In May, Stover had said Noble would move cautiously through the year in the Lower 48 by shutting in wells and clawing back activity, while still working to build natural gas infrastructure overseas. Since March, Noble as of May had reduced capital expenditures for 2020 three times since March, about 53% from the midpoint of original guidance.
Based on Noble’s proved reserves at the end of 2019, Chevron said the deal would add around 18% to oil and gas reserves at an average cost of less than $5/boe, with almost 7 billion boe of risked resource under $1.50. The transaction should be accretive to return on capital employed, free cash flow and earnings/share one year after closing at $40/bbl Brent, according to Chevron.
In the Lower 48, the deal would give Chevron a new position in Colorado’s DJ, add to its legacy Permian portfolio and build an integrated midstream business in the Eagle Ford Shale.
Eastern Med A Gas, Gas, Gas
The Eastern Med position would diversify Chevron’s portfolio, while in West Africa, the supermajor would add opportunities in Equatorial Guinea (EG). Noble in 1Q2020 finalized a liquefied natural gas marketing agreement for offtake from the Alen project underway offshore EG.
The Eastern Med gas assets are particularly intriguing, Wirth said. “The Eastern Med is proving to be really quite a prolific hydrocarbon basin, and Noble was right there at the very beginning. It made some bold moves to make early discoveries and take the risk to begin to commercialize the resource, and so they’ve got a great position.”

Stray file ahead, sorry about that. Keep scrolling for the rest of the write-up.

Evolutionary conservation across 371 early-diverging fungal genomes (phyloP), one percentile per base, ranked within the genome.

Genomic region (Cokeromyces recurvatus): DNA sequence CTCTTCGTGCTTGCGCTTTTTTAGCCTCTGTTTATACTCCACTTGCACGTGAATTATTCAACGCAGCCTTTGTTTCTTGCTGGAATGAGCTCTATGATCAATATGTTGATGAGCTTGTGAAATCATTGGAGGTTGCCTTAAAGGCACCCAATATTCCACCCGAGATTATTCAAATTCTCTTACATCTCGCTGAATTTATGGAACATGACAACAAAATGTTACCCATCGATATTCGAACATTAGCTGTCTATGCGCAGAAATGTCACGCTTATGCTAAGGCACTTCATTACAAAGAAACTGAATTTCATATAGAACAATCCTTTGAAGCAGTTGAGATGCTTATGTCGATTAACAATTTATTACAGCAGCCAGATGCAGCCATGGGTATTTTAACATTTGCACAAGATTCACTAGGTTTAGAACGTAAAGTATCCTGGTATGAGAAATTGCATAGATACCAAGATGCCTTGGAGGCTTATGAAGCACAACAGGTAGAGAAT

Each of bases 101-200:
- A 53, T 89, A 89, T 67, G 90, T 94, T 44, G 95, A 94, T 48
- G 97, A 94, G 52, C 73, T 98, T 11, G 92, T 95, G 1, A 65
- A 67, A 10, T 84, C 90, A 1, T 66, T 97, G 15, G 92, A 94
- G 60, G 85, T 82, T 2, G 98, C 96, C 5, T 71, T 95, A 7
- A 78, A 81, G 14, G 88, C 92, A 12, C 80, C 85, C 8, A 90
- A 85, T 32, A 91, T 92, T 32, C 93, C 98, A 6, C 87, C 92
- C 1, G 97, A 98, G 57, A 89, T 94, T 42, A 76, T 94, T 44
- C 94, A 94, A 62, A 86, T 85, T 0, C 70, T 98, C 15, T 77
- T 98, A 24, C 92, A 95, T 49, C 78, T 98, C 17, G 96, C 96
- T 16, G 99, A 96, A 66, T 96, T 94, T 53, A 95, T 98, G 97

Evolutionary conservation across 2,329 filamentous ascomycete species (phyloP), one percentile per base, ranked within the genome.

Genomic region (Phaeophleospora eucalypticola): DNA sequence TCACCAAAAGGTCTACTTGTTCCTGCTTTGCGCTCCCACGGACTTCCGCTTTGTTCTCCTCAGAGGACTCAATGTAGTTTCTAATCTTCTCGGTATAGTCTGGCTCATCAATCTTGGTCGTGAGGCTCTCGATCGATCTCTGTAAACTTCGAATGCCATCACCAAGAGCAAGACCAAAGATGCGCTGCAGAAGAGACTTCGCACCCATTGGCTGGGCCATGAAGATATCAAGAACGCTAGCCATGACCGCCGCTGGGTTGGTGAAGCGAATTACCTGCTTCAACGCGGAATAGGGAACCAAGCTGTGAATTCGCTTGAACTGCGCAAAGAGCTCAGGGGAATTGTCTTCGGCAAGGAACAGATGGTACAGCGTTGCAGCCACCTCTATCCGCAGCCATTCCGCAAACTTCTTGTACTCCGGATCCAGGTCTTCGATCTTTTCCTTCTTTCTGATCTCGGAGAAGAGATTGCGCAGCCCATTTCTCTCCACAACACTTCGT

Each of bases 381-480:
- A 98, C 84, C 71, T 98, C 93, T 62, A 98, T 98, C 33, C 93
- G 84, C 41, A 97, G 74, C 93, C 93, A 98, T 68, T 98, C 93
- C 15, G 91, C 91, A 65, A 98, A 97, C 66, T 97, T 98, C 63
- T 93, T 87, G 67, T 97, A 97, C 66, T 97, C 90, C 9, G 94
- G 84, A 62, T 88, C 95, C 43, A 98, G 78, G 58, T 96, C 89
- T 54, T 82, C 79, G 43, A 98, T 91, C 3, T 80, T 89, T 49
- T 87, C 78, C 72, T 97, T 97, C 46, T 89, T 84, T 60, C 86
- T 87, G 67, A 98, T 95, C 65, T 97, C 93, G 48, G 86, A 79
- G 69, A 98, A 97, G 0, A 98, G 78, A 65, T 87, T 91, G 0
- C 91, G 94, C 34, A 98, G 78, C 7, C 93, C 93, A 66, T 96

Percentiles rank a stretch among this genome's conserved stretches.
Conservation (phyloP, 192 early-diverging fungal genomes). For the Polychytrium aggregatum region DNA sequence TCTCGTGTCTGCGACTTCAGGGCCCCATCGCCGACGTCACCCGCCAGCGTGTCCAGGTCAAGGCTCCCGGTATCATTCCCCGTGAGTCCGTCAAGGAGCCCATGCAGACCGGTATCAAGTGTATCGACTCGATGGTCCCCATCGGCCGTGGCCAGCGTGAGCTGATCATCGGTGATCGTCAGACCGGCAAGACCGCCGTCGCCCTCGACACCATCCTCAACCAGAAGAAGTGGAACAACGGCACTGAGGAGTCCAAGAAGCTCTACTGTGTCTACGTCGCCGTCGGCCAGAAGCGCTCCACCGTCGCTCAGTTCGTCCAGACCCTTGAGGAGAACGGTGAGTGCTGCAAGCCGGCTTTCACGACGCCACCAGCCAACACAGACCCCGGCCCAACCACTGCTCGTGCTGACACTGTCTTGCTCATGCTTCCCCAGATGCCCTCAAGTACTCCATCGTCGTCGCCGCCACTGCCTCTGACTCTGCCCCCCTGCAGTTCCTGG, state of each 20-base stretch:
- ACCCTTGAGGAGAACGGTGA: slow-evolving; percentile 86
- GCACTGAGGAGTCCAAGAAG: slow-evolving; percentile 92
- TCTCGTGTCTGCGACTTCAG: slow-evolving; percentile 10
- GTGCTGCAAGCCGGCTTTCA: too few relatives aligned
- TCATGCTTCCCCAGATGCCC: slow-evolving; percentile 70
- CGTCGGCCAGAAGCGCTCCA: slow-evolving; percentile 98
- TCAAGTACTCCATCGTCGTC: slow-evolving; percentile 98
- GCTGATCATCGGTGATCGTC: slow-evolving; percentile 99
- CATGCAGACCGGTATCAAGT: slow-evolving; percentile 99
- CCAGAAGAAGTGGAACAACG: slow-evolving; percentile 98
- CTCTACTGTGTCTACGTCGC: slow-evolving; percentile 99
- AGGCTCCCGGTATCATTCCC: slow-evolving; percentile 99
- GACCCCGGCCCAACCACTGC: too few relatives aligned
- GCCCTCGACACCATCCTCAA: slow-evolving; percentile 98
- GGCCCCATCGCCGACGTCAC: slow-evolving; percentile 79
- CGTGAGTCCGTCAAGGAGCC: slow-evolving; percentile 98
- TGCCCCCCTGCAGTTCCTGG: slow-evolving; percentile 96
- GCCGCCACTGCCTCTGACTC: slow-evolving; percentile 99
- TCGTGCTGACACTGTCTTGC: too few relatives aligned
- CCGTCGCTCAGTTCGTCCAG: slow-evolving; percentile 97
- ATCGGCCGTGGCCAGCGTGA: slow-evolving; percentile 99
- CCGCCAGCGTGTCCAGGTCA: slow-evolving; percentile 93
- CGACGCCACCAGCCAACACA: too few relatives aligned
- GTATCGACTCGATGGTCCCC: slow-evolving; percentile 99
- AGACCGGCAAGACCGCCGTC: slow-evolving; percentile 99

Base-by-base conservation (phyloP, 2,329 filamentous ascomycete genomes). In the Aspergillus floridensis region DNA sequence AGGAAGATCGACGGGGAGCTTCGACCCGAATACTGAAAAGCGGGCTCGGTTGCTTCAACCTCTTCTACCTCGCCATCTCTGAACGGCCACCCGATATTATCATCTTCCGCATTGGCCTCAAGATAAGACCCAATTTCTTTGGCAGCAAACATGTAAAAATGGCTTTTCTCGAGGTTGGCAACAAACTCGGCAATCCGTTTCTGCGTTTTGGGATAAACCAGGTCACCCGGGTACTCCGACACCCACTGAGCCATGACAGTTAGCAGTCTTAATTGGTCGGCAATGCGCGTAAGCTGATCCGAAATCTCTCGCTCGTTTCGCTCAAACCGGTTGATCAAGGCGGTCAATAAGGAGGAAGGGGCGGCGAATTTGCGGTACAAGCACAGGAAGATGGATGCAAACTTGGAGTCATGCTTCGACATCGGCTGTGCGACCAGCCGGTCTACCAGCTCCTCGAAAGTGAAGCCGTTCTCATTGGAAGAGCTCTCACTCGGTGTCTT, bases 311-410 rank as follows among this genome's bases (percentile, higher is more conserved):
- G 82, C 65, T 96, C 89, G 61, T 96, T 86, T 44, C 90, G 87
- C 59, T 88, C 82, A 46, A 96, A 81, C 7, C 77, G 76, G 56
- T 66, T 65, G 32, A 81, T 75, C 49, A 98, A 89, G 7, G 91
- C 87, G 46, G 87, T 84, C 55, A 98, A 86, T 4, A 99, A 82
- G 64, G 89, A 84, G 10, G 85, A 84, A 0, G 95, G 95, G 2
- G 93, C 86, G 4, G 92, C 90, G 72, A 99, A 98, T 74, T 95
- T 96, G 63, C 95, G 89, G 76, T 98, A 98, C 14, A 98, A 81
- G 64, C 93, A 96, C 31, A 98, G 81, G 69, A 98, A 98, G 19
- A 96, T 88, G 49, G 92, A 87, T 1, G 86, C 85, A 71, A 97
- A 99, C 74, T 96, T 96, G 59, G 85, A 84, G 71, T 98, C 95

It’s “acknowledged that natural gas is a fuel that will continue to displace coal for power generation,” Wirth said. “As the economies grow in that region and beyond, we think that the demand will continue to support further development” in terms of liquefied natural gas (LNG).
“There is some idle LNG capacity in Egypt right now that can leverage this as feed gas” about which there are ongoing discussions, Wirth noted.
“I think when you’ve got a large low cost resource base like this, approximate to large economies, we will find ways to move the gas to market in a manner that’s competitive…Obviously, commercialization of that will be a very important activity. It’s something that we do around the world with many different customers in many different countries and in many different modes of transportation.”
Better Than Anadarko?
Reaction to the tie-up by Wall Street was positive.
Raymond James & Associates Inc.’s Pavel Molchanov noted the merger proposal comes one year after Chevron “missed out, very fortunately in retrospect as it eventually turned out, on buying Anadarko.” Like the Anadarko deal, Chevron didn’t need to buy anything, he noted.